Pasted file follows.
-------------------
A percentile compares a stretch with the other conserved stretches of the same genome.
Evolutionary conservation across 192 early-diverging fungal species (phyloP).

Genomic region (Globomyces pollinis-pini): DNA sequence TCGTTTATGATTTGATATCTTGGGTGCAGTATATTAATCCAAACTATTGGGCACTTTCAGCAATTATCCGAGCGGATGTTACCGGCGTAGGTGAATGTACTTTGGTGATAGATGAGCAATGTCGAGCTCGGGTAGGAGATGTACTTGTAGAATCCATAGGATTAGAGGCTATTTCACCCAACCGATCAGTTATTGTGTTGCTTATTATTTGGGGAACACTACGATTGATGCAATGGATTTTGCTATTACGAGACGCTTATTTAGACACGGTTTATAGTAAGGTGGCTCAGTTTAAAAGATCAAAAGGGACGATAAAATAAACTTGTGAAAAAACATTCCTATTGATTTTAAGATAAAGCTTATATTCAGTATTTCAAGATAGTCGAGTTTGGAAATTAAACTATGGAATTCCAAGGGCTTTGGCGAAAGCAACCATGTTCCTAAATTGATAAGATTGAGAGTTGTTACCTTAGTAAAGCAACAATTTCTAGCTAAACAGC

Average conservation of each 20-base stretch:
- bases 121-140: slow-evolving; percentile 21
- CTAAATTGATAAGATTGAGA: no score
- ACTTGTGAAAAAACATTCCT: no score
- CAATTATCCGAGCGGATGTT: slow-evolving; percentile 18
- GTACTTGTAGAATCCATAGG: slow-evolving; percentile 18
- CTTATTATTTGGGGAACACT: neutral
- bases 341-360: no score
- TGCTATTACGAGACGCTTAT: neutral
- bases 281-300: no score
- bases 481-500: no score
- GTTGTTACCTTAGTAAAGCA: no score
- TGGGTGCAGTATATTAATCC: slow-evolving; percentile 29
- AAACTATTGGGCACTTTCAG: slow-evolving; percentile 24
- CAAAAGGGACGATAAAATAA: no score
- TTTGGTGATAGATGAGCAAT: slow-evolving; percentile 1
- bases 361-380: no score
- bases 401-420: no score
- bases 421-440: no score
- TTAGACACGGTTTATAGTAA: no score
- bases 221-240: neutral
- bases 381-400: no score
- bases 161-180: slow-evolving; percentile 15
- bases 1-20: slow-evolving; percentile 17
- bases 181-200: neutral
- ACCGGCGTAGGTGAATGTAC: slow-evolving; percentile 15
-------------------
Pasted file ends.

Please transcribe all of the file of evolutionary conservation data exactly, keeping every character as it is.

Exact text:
A percentile compares a stretch with the other conserved stretches of the same genome.
Evolutionary conservation across 192 early-diverging fungal species (phyloP).

Genomic region (Globomyces pollinis-pini): DNA sequence TCGTTTATGATTTGATATCTTGGGTGCAGTATATTAATCCAAACTATTGGGCACTTTCAGCAATTATCCGAGCGGATGTTACCGGCGTAGGTGAATGTACTTTGGTGATAGATGAGCAATGTCGAGCTCGGGTAGGAGATGTACTTGTAGAATCCATAGGATTAGAGGCTATTTCACCCAACCGATCAGTTATTGTGTTGCTTATTATTTGGGGAACACTACGATTGATGCAATGGATTTTGCTATTACGAGACGCTTATTTAGACACGGTTTATAGTAAGGTGGCTCAGTTTAAAAGATCAAAAGGGACGATAAAATAAACTTGTGAAAAAACATTCCTATTGATTTTAAGATAAAGCTTATATTCAGTATTTCAAGATAGTCGAGTTTGGAAATTAAACTATGGAATTCCAAGGGCTTTGGCGAAAGCAACCATGTTCCTAAATTGATAAGATTGAGAGTTGTTACCTTAGTAAAGCAACAATTTCTAGCTAAACAGC

Average conservation of each 20-base stretch:
- bases 121-140: slow-evolving; percentile 21
- CTAAATTGATAAGATTGAGA: no score
- ACTTGTGAAAAAACATTCCT: no score
- CAATTATCCGAGCGGATGTT: slow-evolving; percentile 18
- GTACTTGTAGAATCCATAGG: slow-evolving; percentile 18
- CTTATTATTTGGGGAACACT: neutral
- bases 341-360: no score
- TGCTATTACGAGACGCTTAT: neutral
- bases 281-300: no score
- bases 481-500: no score
- GTTGTTACCTTAGTAAAGCA: no score
- TGGGTGCAGTATATTAATCC: slow-evolving; percentile 29
- AAACTATTGGGCACTTTCAG: slow-evolving; percentile 24
- CAAAAGGGACGATAAAATAA: no score
- TTTGGTGATAGATGAGCAAT: slow-evolving; percentile 1
- bases 361-380: no score
- bases 401-420: no score
- bases 421-440: no score
- TTAGACACGGTTTATAGTAA: no score
- bases 221-240: neutral
- bases 381-400: no score
- bases 161-180: slow-evolving; percentile 15
- bases 1-20: slow-evolving; percentile 17
- bases 181-200: neutral
- ACCGGCGTAGGTGAATGTAC: slow-evolving; percentile 15